Power of a True Love

I’ve been thinking about the stereotypes of the strong male and weak female while reading Graceling by Kristin Cashore. I know we no longer live in caves, and women don’t need to be defended by men, but we still treasure the idea of the knight in shining armor, and so very many male and female characters in fiction (or movies) continue to follow the stereotypical male-female balance of power.

Graceling turns these stereotypes on their heads. The novel follows the adventures of Katsa, a woman graced with the ability to kill but also with extraordinary compassion. Katsa meets Po, who is graced with knowing what people think and feel toward him. Po can sense what an opponent is going to do next, and he is also a talented fighter, though no match for Katsa.

Po is deeply attuned to the emotions of every living thing around him. He can sense not just humans but trees and animals. Katsa is independent, powerful, a strategist. She can fight hundreds of men and come out unscathed, seemingly immune to pain. It seems impossible that they fall in love with each other, and yet when the moment comes it feels natural. Still, I find myself wondering: can a man truly love an invincible woman so strong that he will never have to be protect her? Who, on the contrary, will likely be the one protecting him? Can they overcome the conditioning of the strong man and weak woman?

Po believes he can, telling Katsa, “you’re better than I am, Katsa, and it doesn’t humiliate me.” Then he adds, “It humbles me. But it doesn’t humiliate me.” He loves Katsa for herself, accepting her indestructible powers. He seems happy, though, to offer her protection against King Leck (who they suspect is graced with charm). Katsa decides “She would accept his protection… if truly she needed it. …And she would protect him as fiercely, if it were ever his need.” She understands she needs to relax her supreme independence and allow for a balance of protection, a give and take.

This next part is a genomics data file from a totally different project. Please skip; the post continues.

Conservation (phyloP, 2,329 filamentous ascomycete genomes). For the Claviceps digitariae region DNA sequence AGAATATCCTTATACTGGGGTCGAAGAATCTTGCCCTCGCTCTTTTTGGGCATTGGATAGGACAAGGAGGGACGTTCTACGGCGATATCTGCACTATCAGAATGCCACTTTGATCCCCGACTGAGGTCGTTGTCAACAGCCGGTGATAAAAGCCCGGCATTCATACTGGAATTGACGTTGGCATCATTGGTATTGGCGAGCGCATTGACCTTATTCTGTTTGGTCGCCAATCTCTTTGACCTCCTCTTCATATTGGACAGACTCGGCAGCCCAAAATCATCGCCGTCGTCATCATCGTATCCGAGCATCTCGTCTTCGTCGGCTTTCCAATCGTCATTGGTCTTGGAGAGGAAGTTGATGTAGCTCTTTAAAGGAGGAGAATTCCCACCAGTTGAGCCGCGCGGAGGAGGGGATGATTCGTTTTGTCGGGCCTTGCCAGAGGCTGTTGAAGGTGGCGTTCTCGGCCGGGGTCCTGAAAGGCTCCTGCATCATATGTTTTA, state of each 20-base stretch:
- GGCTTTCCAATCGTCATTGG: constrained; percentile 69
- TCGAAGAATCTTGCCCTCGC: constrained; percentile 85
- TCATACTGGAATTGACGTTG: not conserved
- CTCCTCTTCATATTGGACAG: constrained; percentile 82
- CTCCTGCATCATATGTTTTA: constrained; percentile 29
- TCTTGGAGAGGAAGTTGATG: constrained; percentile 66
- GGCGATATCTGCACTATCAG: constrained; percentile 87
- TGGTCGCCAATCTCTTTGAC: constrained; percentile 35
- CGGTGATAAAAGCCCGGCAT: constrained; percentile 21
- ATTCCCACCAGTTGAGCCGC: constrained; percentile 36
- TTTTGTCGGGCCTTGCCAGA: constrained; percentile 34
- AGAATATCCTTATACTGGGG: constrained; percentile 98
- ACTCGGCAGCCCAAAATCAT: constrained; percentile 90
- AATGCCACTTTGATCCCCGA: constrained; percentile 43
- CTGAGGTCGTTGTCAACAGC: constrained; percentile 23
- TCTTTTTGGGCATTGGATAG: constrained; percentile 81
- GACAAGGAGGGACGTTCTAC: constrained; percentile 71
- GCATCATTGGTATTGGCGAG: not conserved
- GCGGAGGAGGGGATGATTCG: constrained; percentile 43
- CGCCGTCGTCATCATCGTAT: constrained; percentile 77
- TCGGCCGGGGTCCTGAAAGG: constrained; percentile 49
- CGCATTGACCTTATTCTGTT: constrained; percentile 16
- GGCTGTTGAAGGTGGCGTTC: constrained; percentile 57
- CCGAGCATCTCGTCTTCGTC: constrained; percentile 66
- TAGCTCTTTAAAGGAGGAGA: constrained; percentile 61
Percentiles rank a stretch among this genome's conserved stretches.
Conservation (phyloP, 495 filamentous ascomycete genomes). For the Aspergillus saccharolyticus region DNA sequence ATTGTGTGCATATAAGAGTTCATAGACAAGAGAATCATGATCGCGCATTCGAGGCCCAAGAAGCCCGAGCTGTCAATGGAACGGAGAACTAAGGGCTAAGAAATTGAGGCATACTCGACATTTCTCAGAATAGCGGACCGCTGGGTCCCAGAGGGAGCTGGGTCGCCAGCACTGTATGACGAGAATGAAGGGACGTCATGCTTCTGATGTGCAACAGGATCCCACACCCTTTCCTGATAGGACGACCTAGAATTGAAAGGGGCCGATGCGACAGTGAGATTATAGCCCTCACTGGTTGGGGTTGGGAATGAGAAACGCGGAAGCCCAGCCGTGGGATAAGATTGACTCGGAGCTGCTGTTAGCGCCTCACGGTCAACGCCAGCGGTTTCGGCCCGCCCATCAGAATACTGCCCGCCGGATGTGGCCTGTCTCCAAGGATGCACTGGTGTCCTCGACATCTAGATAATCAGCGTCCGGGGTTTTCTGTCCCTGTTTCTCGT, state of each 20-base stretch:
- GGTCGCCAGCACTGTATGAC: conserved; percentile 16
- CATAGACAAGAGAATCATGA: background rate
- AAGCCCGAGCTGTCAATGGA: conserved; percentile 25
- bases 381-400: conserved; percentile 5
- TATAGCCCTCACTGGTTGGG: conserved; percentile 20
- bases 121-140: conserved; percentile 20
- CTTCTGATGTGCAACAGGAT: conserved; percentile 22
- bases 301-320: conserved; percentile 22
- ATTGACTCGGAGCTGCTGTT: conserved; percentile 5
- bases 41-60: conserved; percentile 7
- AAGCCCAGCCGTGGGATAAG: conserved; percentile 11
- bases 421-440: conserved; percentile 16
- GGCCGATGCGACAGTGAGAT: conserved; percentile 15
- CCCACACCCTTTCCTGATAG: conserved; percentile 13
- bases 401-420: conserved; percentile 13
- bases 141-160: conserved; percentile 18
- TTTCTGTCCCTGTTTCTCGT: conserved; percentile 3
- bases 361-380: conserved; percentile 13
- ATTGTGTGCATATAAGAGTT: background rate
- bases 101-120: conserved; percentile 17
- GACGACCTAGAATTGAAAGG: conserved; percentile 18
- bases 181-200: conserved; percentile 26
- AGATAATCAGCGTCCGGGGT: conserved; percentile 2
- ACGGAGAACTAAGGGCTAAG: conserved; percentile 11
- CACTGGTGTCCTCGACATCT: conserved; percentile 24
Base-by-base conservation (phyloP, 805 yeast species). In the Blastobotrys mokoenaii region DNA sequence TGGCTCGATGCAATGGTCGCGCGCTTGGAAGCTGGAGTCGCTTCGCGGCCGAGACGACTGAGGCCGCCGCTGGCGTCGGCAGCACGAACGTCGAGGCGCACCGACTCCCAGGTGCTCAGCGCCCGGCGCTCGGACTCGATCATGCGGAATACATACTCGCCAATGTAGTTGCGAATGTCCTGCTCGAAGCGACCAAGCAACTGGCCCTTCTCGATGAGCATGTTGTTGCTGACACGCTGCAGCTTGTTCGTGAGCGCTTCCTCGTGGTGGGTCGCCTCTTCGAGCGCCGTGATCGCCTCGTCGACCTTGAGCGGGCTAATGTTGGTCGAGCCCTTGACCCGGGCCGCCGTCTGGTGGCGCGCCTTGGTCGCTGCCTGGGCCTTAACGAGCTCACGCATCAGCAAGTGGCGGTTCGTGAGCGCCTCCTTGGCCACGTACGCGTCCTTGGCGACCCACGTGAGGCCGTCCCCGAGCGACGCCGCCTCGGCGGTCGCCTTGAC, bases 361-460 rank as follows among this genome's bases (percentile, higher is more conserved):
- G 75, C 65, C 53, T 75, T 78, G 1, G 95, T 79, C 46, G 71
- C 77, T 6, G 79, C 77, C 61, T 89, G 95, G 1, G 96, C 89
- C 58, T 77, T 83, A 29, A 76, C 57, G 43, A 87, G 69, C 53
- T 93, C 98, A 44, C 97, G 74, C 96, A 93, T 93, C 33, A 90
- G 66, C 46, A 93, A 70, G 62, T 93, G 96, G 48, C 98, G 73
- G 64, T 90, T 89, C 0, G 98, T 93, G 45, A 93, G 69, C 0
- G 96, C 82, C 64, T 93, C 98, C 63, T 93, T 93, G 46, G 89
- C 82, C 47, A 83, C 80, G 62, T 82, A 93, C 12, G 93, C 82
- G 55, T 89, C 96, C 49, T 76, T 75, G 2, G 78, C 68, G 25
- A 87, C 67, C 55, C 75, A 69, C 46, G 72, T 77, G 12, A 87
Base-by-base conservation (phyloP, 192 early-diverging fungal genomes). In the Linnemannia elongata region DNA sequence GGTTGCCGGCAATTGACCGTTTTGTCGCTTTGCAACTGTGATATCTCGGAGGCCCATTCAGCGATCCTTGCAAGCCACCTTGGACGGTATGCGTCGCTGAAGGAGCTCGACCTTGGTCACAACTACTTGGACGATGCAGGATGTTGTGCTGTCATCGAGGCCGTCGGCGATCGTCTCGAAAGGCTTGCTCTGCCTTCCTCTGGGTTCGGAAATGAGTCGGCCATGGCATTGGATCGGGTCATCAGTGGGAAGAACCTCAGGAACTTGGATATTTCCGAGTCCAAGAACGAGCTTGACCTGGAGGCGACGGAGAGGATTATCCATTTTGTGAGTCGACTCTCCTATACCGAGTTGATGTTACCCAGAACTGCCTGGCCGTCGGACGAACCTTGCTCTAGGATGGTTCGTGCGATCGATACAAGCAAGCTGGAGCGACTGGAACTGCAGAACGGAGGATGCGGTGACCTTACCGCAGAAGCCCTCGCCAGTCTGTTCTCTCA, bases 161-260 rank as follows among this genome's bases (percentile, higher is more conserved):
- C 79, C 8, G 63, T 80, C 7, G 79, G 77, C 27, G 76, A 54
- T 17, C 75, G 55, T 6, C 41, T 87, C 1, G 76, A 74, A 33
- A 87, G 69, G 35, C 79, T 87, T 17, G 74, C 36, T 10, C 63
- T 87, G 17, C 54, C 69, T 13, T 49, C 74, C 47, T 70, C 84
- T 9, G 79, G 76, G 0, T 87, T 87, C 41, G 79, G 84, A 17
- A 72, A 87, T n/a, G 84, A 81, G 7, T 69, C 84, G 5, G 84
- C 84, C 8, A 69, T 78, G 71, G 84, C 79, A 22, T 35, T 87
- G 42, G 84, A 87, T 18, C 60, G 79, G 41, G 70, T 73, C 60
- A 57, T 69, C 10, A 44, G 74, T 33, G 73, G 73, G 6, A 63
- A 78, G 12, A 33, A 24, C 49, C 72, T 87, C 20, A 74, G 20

I can’t help but wonder where the author will take this precarious balance. I am about halfway through the novel and find myself fascinated by this intricate male-female interaction within the story line. I’m looking forward to the moment Katsa must face her vulnerabilities, as I hope will happen. I hope there will come a point in the novel when accepting help is no longer a matter of thought but of action.

I love that there are novels like this, where the woman requires no protection, where she is strong, smart and perfectly capable of fending for herself and surviving even the most extreme conditions. I love Katsa’s compassion, her need to be more than a killer, her desire to help others become as independent and strong as she. But the novel is most amazing, to me, in that it rewrites conventions, a strong woman, a feeling man. The rest is just love, two halves meeting and recognizing each other because of their differences and similarities, as they are.

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Sigal Tzoore (650) 815-5109